"Third of all, randomly, you get a 2009 CD of the Download festival. Instead of selling something later, let's include it with this. And then finally, I took two songs and I remixed them, using elements of each song, and they're all three minutes and 20 seconds. I know there's some label stuff at the end, some bullshit they added. But I only took elements; I don't want to re-create Slipknot songs because those songs are God to people.

"On top of those songs, I did a montage of each member. Ten total, one for each member and one for the band. Ten remixes, 10 montages, making 10 videos - on the third disc you get that. We're calling those the 'Broadcast From Hell.'

"Because of the economy and the way things are, we're going the extra step. I know some people will think, 'Well, shit, you're offering one disc, two discs or three discs' - but it's because we want to give you that respect. It's your choice, we're not forcing anything down.

"This literally is me going against the grain, because I'm not going to be some guy, hired for 10 grand that I gotta pay taxes on, next to some woman going, 'And in the 2000s, there were these hits; let's go back to that great one, blah blah blah.' Those people should be on stage playing their fucking music. I hate that shit."

The current situation with Jim notwithstanding, how are the shows going?

"They're great. You cannot kill what you did not create, and we created this. Yes, we have a fallen soldier, but he's not gone. He's just had something that's happened to him, and he'll be back. The shows have been great - business as usual. We've got no complaints."

Going out and playing shows without Paul Gray - has it been any easier lately? Are the wounds still open?

"Well… the wound is a wound. It's something that's always going to be there. I can't speak for everybody, but it's always going to be there for me. My relationship with Paul is no different from your relationship with Paul, whether you met him or not, whether he touched you with his songwriting - whatever. I miss him. There's not a day that goes by where I don't think about him. I need him. The grieving process… man, I find myself just grieving every other day."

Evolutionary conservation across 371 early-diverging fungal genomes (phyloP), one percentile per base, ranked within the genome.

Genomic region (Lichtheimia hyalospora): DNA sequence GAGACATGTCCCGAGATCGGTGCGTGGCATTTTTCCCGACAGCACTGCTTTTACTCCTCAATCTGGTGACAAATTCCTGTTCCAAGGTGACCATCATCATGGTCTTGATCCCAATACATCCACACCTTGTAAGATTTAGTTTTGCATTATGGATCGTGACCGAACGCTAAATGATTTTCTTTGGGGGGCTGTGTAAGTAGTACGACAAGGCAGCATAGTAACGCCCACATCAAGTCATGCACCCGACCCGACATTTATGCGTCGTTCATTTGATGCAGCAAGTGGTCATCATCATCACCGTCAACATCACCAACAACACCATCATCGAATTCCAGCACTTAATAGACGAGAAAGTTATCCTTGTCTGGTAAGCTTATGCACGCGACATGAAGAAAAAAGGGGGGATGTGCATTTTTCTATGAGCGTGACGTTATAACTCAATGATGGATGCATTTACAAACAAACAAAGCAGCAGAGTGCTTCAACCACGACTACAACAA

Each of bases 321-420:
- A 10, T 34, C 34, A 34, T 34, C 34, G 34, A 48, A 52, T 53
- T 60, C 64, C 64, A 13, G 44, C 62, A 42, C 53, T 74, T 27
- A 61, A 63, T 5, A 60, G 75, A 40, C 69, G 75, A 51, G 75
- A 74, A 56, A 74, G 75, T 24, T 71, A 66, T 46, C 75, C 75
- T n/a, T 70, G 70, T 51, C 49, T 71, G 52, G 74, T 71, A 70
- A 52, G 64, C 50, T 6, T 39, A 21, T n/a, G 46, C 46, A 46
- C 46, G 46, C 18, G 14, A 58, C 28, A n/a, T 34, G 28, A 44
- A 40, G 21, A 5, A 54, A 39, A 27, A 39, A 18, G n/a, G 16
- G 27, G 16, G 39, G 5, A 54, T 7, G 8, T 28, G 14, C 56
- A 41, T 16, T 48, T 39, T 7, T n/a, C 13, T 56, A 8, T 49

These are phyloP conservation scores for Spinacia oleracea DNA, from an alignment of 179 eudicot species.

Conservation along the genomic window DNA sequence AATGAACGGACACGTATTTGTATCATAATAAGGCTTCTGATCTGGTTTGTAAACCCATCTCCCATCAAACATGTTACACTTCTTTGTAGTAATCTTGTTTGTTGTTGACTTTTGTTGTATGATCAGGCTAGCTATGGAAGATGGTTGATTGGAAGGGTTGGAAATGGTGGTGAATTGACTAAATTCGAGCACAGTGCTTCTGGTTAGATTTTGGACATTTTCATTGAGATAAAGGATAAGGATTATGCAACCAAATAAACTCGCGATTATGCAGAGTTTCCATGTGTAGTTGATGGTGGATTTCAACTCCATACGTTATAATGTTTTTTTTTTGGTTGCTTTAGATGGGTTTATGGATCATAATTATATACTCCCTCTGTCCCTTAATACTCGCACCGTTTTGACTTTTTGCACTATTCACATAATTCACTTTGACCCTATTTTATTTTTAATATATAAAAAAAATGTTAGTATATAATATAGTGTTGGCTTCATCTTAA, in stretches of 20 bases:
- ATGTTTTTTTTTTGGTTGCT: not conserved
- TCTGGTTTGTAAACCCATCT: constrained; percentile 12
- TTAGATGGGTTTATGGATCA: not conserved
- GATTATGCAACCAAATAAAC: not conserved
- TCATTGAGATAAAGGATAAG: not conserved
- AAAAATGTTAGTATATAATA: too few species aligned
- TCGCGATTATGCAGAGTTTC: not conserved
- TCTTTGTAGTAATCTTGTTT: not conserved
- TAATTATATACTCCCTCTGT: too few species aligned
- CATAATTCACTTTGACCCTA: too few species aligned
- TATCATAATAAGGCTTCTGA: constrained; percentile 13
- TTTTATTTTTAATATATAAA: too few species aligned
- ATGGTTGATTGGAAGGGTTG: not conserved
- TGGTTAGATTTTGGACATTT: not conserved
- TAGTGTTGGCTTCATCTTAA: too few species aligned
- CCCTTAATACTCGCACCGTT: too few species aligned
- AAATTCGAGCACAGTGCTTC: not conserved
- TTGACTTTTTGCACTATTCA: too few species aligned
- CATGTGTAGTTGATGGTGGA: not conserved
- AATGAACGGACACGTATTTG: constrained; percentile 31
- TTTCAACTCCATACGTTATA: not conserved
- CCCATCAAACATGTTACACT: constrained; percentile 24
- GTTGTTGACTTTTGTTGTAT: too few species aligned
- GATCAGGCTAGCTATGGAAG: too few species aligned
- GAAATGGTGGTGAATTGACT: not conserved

So now it's official that Slipknot will record a new studio album, but for a while that was very much up in the air. Corey, especially, wasn't so sure…

"It's really kind of a joke on all the press. We play around with people. We know what we're doing, but we just wonder if everybody else knows what they're doing. Editors have their questions that they pressure their interviewers to ask, and then the way they portray is the want they want to and start shit. So we start shit. We could start more shit than most people could ever stir up, and it could be pretty rotten for any magazine, any paper, any interviewer and especially any fucking editor.

"I can get to anybody. I can get to anybody's boss. I can ask about their dead dad, so don't ask me about what my future is because I'm not a fortune teller. I can say, 'Hey, you're going to get hit by a car tonight. Do you want to talk about that? No, you do not.' If Corey wants to say that he's not ready to do a record right now and he doesn't know the future, that just means 'Hey man, can you predict the future?'

"I mean, come on. Can you imagine the world without Slipknot? Give a brother a break. It's been over two years now. Things are getting better. Joey's got 30 fucking songs, Corey's got lyrics and song titles, I've got my art - everybody's doing their thing, man. You can't stop us. We're not going to stop for anybody but ourselves, and we haven't talked about stopping for ourselves."

Let's talk about your art book, The Apocalyptic Nightmare Journey. The photos are quite striking. How did you start working with Polaroids?